Friday, 30 May 2008

If you needed a reason ...




If you needed a reason to feel good today, this could be it.

Ok, it’s just getting to senior exams, and getting anything out of a senior right now is like squeezing Ketchup out of a Heinz bottle, you're not sure what you get out is worth the effort you put in. You are starting to think the next generation just isn’t going to make it…. Then you hear about someone like Neil Sauter of Blissfield, Michigan. ...Ok, I never would have known.. I keep my head well buried in my math books and never see the news, but my wife calls from the staes and says, “Hey, you’ll never believe the kid I just met” And tells me the story.

Neil is 25, and when he graduated from Grand Valley State University in 2006, he was looking for adventure. The Peace Corps sounded good, being the kind of kid who wanted to make a difference in the world AND have some adventure; but they turned him down. (all the kids go “ahhhhhh”). Neil has cerebral palsy, and it has effected his legs, so he has trouble walking… pay attention folks, he has trouble walking, tightness in the thighs, ankles turning in… walking is HARD…pay attention.. it matters in the story.

So Neil decides that he wants to pick his own challenge, something where no one else can tell him “No!”. He decides, in his words, “I would take a stand for people with disabilities right here in Michigan." How??? Well, for starters he decides to walk across Michigan to promote Cerebral Palsy…. No… you still don’t get it…

First, when Neil says across michigan, he doesn’t mean, like, go from Detroit over to Muskegon or something… no ticky tacky cake walk across the bottom of the state for this boy… he is going to walk all the way up the lower Peninsula to the Big Mac Bridge, then across the Upper Penisula to the Wisconsin Border…. NOOOOO wait.. you still don’t get it.. The kid with CP in his legs is going to walk the LONG way across Michigan, 830 miles, ____ ON STILTS____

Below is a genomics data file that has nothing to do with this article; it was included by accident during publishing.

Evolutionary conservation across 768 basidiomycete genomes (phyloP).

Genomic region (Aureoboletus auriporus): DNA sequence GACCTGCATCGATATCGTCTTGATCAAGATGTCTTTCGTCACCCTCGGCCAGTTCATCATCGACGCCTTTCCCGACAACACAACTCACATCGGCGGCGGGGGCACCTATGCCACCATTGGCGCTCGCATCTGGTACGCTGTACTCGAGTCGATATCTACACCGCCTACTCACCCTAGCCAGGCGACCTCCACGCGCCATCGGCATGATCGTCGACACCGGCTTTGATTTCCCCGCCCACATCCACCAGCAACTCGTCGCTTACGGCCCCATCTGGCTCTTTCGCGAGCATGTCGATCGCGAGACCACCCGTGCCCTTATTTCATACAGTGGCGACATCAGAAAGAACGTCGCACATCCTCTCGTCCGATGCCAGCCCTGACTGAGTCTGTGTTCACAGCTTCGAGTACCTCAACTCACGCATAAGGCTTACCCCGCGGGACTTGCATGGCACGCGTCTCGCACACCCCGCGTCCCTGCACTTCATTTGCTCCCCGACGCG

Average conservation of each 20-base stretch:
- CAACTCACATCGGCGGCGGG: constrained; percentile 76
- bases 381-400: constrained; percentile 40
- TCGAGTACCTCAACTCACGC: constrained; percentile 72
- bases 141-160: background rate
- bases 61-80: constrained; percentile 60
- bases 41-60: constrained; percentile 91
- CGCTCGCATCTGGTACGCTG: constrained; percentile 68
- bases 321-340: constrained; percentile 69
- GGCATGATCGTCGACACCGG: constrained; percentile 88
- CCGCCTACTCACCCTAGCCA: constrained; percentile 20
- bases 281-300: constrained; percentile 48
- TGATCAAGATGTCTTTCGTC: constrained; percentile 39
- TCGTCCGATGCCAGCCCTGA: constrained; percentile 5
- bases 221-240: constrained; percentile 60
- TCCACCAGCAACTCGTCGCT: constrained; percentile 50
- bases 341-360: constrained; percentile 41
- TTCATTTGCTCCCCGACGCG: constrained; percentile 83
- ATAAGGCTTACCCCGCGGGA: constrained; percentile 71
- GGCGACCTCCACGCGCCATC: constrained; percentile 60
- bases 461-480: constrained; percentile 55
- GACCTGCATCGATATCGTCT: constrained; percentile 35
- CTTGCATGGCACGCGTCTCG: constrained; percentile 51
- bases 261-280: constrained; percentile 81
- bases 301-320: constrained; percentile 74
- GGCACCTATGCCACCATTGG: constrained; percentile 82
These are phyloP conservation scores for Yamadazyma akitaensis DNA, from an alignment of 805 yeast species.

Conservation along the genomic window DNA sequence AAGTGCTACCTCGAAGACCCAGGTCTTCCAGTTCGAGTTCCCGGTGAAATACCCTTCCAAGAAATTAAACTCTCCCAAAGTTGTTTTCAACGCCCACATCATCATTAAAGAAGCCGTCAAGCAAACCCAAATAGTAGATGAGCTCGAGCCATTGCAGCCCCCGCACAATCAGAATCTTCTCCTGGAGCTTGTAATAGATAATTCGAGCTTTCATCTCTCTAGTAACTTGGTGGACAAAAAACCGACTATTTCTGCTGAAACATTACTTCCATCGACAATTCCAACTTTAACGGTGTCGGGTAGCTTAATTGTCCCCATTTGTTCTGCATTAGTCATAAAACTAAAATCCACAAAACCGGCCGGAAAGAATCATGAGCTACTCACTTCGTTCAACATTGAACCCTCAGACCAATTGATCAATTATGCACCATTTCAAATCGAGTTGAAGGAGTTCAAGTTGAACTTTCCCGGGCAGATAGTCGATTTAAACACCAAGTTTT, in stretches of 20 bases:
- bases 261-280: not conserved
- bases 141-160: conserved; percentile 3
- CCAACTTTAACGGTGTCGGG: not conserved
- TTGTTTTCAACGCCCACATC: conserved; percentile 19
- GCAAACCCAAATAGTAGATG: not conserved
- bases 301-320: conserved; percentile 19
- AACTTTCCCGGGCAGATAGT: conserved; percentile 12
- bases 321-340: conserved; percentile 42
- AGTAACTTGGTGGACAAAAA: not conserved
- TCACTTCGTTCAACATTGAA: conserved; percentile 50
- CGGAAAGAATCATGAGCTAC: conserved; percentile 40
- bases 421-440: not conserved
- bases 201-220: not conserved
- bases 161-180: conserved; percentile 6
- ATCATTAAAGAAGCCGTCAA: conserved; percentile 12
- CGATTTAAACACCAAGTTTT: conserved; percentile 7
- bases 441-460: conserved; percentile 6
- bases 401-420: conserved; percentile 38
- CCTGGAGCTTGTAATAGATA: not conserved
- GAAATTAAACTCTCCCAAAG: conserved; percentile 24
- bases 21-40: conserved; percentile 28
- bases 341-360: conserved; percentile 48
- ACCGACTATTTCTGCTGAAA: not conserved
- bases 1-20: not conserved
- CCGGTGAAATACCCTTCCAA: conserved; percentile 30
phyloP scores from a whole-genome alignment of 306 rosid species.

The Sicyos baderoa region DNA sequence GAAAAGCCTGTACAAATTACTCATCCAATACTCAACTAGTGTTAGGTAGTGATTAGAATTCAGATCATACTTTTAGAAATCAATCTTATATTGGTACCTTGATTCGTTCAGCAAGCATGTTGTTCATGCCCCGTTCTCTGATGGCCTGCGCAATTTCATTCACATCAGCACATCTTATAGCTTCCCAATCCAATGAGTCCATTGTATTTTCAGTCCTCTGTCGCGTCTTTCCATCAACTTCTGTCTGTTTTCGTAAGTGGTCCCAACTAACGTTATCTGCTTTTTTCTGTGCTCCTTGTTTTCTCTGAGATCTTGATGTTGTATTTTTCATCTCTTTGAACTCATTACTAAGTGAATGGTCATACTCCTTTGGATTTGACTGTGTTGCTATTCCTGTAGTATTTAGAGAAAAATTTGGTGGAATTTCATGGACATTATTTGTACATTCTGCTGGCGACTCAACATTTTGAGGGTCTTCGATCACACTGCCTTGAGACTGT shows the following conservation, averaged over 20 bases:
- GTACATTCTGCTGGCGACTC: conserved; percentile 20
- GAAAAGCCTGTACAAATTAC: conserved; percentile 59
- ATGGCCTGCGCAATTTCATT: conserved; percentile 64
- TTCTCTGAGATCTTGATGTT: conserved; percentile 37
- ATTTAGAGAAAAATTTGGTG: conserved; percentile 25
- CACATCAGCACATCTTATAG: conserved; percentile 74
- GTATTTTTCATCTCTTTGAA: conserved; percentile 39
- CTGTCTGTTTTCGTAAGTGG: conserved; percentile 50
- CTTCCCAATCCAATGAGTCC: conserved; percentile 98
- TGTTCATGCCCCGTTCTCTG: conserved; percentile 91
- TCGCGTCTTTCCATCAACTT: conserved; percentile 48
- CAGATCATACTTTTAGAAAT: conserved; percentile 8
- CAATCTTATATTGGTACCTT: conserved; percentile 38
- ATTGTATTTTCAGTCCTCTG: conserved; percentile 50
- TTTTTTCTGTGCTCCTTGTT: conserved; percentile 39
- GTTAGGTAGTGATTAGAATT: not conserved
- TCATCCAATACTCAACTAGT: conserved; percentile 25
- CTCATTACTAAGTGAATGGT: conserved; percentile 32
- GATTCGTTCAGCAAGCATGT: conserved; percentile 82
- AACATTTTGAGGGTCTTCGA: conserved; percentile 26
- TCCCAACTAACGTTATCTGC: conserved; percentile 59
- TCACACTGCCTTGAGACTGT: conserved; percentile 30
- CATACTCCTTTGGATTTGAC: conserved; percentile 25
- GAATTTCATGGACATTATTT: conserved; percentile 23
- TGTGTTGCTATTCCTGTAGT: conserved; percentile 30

Ok, so now enter my wife and her group of friends. You see, while I take care of all the hard stuff, like teaching kids math, Jeannie has the easy job of bringing peace into the world and feeding the hungry… Every week she and her friends get together and talk about how to make the world a better place… what THEY can do..Thinking globally, acting locally; trying to get people to realize how powerful they can be, and one of them decides that Neil is a guy with a story to tell and they invite him to attend. Neil gets an evening of entertainment with some beautiful ladies(mostly,except for Joey and Cleve), and I get to hear a story that pulls me out of my bout of self-pity.

Neil is off to Norwood today, another 24 miles to notch off, but the last bit along Eagle Highway is beautiful, and then next week he is off to the Bridge. Along the way he is raising money for a fund he created that buys the tools and technology to allow CP sufferers to live a fuller life. He even has a grant from the government to match what he raises when he reaches a specific leve. He could use a hand.. so if you are camped out somewhere across the Upper Peninsula of Michigan and you were just thinking,now what could we do for excitement this week, then think… “Hey, we could do a fundraiser for CP and pass it on to Neil when he comes by”..Or maybe just buy him a burger, the boy looks a little thin in the picture. Maybe you would want to walk a few miles with him for company.. not much between all those pine trees up there, and I understand the boy is an amusing and interesting story teller, and a really talented juggler.